By Clarence ‘Bud’ Albright
You don’t have to be Nostradamus to see the Biden Administration’s hostility to the traditional U.S. energy mix sets us up for long-term trouble. The president made it clear on his first day in office he would cede America’s hard-won gains in energy projects that led to new dominance in global energy production.
With the stroke of a pen, he laid low the cause of American energy independence by canceling the permitting needed to build the Keystone XL pipeline. When finished, it would have supplied as much as 880,000 barrels per day of petroleum and be an important part of keeping the U.S. as a major reducer of prices on the world energy market.
Team Biden crowed about their victory, showing its indifference to the devastating effect such policies have on all Americans as it set the stage for energy price spikes and the overall inflation we’ve experienced over the past year.
Most people want to reduce human carbon emissions as part of our commitment to ensuring the overall protection of the planet. That doesn’t mean we must reject the realities inherent in sustaining life now. America cannot pretend to insulate itself against the realities of global energy production and expect it will inure to any significant benefit — either to today’s world carbon footprint or to competitive pricing which benefits the world. Thinking so is pure folly.
Does the administration understand this? Does it grasp even the most basic understanding of the global energy market, let alone the general economics of supply and demand? We’ll soon know once a project that has been through an exhaustive examination and received positive regulatory reviews reaches its final decision point.
The Alaskan Willow Project has been under regulatory consideration for over five years. Each review ultimately yielded positive regulatory decisions, yet we’re still waiting for a green light to break ground in Alaska’s National Petroleum Reserve.
Willow, which really began to gather steam in 2017 has undergone every scientific and environmental review imaginable. All have been conducted to a satisfactory conclusion. Yet the Biden administration refuses, at least to this point, to accept the science of these reviews. They are attempting an override using last-minute political maneuvers. Just as they did with the Keystone pipeline, these propeller heads can quash anything that doesn’t suit their fancy.
What’s at stake is the production of 180,000 barrels of energy at peak, $10 billion in tax-royalty revenue, nine million hours of jobs over five years (75% of them union labor), and 300 permanent jobs. The incalculable strengthening of America as a dominant player in global energy markets is also on the table. For far too long we have been at the mercy of the production and pricing whims of the Saudis, the Russians, and the Venezuelans. Willow would help turn that around.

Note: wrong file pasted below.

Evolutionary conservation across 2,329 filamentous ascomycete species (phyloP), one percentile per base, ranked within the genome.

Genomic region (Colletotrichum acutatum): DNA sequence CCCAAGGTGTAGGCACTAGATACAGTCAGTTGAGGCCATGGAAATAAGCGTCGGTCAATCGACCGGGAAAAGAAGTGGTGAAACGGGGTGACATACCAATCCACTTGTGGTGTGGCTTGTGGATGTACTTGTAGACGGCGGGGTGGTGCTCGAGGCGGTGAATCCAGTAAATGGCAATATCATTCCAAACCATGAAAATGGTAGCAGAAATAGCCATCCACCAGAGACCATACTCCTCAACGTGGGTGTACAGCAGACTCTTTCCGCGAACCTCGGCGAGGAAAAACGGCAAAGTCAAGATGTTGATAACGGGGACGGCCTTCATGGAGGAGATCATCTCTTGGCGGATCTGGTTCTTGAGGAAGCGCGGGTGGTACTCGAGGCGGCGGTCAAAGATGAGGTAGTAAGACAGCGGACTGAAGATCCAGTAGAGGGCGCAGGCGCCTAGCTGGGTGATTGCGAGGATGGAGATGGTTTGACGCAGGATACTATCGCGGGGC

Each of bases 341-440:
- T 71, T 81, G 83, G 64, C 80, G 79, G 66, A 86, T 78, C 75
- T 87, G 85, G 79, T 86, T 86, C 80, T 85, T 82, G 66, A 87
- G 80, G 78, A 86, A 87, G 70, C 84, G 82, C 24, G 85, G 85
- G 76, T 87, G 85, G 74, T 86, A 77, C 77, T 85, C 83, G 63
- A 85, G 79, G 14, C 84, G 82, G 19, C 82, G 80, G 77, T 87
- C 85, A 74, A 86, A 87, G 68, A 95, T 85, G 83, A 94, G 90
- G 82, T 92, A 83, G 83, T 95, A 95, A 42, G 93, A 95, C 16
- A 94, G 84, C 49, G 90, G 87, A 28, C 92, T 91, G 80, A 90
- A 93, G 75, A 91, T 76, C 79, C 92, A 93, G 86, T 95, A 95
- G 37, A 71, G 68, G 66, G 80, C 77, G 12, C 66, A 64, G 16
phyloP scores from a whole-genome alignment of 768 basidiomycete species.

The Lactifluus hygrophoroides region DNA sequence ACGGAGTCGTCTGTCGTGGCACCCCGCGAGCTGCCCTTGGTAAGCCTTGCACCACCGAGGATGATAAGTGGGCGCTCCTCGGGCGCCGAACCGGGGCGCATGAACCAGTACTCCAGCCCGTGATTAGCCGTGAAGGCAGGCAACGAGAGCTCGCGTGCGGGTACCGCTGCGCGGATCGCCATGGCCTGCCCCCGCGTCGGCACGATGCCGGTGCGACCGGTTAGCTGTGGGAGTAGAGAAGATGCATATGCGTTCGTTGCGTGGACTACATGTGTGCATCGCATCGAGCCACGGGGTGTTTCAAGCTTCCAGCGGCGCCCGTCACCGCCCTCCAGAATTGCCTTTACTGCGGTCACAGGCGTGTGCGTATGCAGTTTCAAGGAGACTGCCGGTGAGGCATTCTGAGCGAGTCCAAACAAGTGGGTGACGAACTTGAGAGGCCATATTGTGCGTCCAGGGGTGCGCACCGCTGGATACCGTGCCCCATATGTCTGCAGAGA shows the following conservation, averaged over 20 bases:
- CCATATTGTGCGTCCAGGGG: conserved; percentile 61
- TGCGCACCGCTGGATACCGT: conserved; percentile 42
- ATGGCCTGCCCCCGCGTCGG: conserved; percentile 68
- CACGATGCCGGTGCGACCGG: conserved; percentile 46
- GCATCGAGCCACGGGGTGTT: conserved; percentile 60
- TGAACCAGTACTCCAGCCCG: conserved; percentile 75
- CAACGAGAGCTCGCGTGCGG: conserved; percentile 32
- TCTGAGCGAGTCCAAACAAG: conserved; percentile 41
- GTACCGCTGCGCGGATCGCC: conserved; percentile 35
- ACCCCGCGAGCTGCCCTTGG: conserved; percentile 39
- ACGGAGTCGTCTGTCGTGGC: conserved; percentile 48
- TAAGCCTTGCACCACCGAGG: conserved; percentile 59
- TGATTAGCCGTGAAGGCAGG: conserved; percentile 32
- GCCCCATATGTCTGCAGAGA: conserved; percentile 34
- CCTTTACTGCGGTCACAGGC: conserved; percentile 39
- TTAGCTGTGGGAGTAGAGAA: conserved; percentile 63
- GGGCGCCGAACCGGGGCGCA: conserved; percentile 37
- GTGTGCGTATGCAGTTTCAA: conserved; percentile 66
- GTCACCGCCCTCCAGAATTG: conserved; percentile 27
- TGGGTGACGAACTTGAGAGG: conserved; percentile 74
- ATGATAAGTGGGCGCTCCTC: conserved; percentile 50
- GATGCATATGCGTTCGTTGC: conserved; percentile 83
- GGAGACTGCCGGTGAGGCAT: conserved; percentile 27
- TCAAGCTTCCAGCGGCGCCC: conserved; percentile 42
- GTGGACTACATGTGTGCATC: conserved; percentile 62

It should be easy to move ahead despite the braying of the usual critics. Indeed, those most immediately affected by the project, Alaskan natives, want the Willow Project approved. Doreen Levitt, the director of natural resources for the Native Iñupiat Community says the decision of whether go forward is personal for her people.
“For us this decision is personal. That’s because the future of the Willow Project will have a direct impact on each person in our community. Willow has followed a thorough and lengthy federal review process, one that threatens to drown out the voices of us most directly impact(ed).”
Laborers International Union of North America General President Terry O’Sullivan called Willow “essential for our nation’s security and global competitiveness.” Of Willow developer Conoco-Phillips he says the company has, “Demonstrated a fifty-year track record of environmentally and socially responsible development of the North Slope, and we believe that Willow is the right project in the right place at the right time.”
Politically popular, factually hollow yowlings from so-called environmental activists should not drive critical U.S. energy policy decisions. The Willow Project is a vitally important part of America’s future energy security. The regulators, economists, security experts, and the Alaskan people agree: America needs the Willow Project.
Short-term politics must not get in the way of something so important to everyone’s future. It’s time to give the project the green light. Let Willow’s vital energy resources benefit America and start flowing sooner rather than never.
Clarence ‘Bud’ Albright is a former Assistant United States Attorney, former Deputy Associate U.S. Attorney General, Energy Company Executive, and U.S. Undersecretary of Energy.
This article originally appeared at Real Clear Energy
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